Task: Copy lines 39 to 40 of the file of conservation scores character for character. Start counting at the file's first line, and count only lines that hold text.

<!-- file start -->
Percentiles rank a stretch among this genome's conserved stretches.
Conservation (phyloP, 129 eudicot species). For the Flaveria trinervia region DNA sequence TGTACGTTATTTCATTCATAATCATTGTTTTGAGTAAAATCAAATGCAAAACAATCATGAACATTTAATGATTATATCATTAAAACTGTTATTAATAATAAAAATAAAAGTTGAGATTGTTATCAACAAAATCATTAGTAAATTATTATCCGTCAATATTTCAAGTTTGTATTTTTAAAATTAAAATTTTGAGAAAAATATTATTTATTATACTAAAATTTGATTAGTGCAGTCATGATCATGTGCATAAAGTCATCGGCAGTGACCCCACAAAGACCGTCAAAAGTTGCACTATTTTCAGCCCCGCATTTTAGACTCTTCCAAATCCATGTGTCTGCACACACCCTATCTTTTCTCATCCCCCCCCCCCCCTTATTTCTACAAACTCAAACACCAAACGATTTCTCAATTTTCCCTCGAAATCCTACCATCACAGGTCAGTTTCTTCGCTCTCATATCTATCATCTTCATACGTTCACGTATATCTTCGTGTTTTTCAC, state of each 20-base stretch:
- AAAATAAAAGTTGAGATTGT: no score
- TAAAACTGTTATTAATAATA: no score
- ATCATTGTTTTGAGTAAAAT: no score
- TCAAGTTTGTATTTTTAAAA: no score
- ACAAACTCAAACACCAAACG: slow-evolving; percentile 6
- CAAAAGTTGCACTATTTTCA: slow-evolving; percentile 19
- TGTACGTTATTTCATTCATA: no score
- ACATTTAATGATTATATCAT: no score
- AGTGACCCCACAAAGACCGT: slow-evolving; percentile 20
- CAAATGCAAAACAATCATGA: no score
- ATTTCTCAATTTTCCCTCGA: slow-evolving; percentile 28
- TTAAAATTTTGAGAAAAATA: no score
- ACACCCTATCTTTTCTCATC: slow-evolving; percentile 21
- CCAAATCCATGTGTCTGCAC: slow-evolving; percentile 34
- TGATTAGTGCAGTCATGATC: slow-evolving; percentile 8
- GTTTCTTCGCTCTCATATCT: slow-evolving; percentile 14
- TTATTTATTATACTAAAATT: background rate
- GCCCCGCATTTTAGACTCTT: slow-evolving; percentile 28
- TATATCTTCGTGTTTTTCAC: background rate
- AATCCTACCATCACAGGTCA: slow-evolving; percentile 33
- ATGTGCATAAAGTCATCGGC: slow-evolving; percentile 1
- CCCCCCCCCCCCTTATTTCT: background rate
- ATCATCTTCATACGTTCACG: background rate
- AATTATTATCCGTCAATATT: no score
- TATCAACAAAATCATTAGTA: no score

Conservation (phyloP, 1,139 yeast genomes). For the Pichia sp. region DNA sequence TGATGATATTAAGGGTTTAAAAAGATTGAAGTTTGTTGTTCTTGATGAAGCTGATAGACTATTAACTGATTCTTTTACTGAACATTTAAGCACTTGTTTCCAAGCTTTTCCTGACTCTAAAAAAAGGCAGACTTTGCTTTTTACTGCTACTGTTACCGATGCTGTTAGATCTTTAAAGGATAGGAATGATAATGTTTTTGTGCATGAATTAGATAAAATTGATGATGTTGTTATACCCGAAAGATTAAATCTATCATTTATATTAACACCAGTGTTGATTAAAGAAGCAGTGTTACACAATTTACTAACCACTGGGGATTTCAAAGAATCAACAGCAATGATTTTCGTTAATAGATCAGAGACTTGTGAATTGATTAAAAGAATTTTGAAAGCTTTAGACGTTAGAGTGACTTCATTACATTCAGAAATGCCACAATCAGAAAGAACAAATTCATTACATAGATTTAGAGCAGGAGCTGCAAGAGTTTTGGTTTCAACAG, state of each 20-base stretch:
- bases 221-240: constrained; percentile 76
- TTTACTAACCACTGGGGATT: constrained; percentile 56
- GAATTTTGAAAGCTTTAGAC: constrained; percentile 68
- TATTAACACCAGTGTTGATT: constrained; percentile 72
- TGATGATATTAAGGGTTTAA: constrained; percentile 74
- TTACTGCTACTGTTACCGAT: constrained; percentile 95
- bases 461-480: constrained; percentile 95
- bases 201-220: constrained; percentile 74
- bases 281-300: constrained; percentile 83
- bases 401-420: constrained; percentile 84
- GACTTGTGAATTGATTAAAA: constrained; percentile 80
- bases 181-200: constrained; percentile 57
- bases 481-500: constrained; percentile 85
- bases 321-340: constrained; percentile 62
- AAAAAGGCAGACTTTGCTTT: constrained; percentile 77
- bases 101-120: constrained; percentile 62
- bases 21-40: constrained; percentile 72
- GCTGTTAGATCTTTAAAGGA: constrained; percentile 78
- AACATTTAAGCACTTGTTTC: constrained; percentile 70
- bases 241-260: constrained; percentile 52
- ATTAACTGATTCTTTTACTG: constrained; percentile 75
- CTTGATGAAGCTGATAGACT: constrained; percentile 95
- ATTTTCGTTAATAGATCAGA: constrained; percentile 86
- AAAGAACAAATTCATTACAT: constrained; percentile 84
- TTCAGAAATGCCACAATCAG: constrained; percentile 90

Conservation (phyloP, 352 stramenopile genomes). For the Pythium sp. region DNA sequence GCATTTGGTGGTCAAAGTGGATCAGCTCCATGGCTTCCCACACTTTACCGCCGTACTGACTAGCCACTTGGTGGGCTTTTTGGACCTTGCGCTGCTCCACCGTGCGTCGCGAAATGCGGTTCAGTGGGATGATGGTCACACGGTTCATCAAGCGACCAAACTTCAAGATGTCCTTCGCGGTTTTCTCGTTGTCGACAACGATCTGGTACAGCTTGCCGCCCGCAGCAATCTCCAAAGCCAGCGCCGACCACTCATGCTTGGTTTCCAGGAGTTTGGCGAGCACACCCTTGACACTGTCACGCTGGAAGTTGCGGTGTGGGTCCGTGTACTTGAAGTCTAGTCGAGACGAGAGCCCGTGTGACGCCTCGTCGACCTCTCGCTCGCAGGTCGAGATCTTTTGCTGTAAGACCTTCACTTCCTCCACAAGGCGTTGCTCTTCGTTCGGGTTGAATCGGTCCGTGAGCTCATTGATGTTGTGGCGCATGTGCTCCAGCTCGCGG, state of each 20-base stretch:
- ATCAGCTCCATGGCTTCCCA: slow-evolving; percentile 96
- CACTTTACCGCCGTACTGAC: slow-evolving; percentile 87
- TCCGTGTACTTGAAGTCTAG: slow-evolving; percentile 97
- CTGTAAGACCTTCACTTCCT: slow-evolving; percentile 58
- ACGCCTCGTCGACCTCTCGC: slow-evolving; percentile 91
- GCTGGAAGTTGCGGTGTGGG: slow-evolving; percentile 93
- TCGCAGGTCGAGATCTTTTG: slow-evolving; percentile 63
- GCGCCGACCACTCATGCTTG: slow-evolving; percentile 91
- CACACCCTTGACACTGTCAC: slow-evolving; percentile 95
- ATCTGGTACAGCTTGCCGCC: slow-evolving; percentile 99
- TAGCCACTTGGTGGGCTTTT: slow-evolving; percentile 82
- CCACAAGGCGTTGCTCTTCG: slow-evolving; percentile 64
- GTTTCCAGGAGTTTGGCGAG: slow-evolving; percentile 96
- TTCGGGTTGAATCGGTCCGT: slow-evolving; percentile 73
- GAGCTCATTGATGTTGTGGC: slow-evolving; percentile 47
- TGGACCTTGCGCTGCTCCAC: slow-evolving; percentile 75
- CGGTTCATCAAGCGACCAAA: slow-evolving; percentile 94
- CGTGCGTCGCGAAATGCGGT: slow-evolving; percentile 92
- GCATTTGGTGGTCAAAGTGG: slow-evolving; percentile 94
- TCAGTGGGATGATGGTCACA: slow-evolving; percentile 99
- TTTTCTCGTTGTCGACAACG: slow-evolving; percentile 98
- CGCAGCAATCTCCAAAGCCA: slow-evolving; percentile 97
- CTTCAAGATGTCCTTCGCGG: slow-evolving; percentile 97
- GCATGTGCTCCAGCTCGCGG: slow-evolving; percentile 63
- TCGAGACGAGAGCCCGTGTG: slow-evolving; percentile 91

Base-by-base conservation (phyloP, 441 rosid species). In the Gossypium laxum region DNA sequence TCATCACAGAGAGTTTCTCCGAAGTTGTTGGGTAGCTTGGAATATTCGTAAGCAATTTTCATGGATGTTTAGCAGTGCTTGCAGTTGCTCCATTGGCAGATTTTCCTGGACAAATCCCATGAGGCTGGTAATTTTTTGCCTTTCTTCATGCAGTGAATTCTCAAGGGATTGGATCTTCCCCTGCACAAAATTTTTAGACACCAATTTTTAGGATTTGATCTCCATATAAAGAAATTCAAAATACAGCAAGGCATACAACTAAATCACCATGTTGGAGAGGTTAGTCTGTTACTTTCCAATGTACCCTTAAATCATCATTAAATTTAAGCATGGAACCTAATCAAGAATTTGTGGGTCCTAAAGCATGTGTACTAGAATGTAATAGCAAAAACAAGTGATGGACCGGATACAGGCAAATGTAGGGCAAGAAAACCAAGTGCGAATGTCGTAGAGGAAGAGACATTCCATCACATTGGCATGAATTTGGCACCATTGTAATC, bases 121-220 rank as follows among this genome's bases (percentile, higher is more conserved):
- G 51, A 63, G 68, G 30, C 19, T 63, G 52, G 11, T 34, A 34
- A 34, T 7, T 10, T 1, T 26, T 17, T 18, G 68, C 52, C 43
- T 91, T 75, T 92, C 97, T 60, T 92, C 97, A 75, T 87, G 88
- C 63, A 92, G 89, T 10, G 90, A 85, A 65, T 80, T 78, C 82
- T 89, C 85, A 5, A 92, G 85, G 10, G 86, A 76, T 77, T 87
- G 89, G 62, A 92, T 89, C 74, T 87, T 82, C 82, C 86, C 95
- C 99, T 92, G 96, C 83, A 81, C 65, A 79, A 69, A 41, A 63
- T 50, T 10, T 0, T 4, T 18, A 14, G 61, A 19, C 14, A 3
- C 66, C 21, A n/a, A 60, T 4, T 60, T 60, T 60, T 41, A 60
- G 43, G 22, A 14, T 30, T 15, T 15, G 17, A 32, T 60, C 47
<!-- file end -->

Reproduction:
- GACTTGTGAATTGATTAAAA: constrained; percentile 80
- bases 181-200: constrained; percentile 57